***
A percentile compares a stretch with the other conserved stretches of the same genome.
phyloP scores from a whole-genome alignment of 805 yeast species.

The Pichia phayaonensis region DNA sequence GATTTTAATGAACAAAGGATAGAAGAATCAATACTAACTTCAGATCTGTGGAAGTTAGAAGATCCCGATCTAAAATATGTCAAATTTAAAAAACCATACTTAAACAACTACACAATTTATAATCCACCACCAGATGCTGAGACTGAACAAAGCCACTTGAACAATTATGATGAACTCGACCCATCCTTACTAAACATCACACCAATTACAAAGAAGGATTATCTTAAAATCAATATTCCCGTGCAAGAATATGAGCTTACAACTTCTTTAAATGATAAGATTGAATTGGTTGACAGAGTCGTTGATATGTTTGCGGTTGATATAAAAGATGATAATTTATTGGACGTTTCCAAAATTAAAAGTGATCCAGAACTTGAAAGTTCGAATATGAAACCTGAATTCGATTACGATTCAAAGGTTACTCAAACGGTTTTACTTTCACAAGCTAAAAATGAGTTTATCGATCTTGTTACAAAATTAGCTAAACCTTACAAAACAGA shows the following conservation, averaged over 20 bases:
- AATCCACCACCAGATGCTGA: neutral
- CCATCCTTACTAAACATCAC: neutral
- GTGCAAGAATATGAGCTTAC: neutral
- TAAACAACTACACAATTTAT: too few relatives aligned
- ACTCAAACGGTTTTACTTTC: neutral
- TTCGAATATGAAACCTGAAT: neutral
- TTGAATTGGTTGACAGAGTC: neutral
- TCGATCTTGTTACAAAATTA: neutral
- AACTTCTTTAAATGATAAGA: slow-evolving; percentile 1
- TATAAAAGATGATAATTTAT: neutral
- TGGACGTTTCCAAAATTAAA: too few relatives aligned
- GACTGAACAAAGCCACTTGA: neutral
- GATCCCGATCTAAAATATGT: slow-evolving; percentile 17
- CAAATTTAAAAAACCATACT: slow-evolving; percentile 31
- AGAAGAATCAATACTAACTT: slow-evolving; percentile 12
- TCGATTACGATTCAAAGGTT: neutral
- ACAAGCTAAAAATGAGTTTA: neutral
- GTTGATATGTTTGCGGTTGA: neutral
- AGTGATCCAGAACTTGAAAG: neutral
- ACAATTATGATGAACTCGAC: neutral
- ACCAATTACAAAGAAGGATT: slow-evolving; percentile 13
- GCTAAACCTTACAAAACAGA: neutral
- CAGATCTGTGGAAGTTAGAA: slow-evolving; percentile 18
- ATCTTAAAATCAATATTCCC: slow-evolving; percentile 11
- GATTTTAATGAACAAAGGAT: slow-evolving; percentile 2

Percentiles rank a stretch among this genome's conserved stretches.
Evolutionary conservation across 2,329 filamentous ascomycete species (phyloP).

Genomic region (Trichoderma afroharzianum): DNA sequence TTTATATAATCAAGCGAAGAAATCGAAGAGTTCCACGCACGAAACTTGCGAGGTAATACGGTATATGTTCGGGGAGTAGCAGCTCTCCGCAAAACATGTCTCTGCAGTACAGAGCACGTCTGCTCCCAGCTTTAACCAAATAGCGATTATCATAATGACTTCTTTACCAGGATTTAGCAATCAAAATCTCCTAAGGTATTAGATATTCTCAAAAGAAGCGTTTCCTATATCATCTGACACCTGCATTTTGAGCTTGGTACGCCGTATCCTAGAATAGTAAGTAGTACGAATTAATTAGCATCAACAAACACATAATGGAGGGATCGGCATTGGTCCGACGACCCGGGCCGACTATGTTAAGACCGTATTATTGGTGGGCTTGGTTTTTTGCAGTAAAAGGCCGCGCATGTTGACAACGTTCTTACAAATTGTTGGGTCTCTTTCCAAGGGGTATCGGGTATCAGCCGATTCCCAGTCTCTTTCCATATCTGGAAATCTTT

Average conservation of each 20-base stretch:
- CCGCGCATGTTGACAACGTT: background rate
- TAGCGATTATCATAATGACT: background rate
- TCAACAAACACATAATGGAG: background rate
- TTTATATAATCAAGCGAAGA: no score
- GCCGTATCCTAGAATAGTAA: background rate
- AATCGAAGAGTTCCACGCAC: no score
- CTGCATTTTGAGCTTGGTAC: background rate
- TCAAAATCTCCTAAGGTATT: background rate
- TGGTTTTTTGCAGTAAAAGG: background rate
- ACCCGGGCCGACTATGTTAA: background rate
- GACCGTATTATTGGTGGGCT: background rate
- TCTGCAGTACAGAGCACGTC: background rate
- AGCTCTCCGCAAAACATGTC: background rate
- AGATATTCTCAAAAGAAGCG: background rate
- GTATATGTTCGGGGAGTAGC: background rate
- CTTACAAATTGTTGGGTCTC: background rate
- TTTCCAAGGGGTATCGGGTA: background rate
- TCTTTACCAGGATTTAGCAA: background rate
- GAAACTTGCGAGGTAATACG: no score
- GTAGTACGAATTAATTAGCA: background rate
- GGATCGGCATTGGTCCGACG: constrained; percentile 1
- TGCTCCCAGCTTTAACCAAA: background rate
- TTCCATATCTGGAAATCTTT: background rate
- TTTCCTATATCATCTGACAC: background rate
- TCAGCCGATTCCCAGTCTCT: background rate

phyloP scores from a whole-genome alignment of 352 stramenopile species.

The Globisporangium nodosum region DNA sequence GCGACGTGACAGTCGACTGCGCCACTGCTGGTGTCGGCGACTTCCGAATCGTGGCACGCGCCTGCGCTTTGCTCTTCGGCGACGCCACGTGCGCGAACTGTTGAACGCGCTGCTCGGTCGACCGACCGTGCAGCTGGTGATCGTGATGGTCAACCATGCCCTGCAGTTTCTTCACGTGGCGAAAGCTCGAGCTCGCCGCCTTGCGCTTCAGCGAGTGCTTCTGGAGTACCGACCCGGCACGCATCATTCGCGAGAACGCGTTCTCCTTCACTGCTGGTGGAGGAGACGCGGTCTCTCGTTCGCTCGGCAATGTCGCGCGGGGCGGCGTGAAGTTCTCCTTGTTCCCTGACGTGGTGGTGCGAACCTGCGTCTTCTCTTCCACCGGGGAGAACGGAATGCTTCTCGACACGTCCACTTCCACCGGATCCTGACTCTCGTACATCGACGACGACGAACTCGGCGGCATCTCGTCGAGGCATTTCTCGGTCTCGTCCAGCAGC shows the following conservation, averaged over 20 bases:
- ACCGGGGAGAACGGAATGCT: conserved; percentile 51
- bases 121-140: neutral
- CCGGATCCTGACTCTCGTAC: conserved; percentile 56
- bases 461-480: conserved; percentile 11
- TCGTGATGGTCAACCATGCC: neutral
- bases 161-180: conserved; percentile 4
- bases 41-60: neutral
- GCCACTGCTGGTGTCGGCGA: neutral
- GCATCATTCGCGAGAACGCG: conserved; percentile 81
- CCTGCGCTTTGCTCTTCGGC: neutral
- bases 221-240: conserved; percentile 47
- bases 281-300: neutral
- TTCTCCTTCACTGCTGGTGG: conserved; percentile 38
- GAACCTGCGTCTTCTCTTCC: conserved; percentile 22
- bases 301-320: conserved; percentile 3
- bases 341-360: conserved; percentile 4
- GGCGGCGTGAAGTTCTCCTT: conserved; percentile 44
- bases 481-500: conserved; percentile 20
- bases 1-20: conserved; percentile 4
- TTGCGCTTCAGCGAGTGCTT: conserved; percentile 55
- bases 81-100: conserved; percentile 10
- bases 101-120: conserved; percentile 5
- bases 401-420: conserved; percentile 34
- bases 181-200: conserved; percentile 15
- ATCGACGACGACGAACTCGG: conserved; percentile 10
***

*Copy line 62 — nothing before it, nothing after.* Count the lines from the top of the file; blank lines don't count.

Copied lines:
- CCGGATCCTGACTCTCGTAC: conserved; percentile 56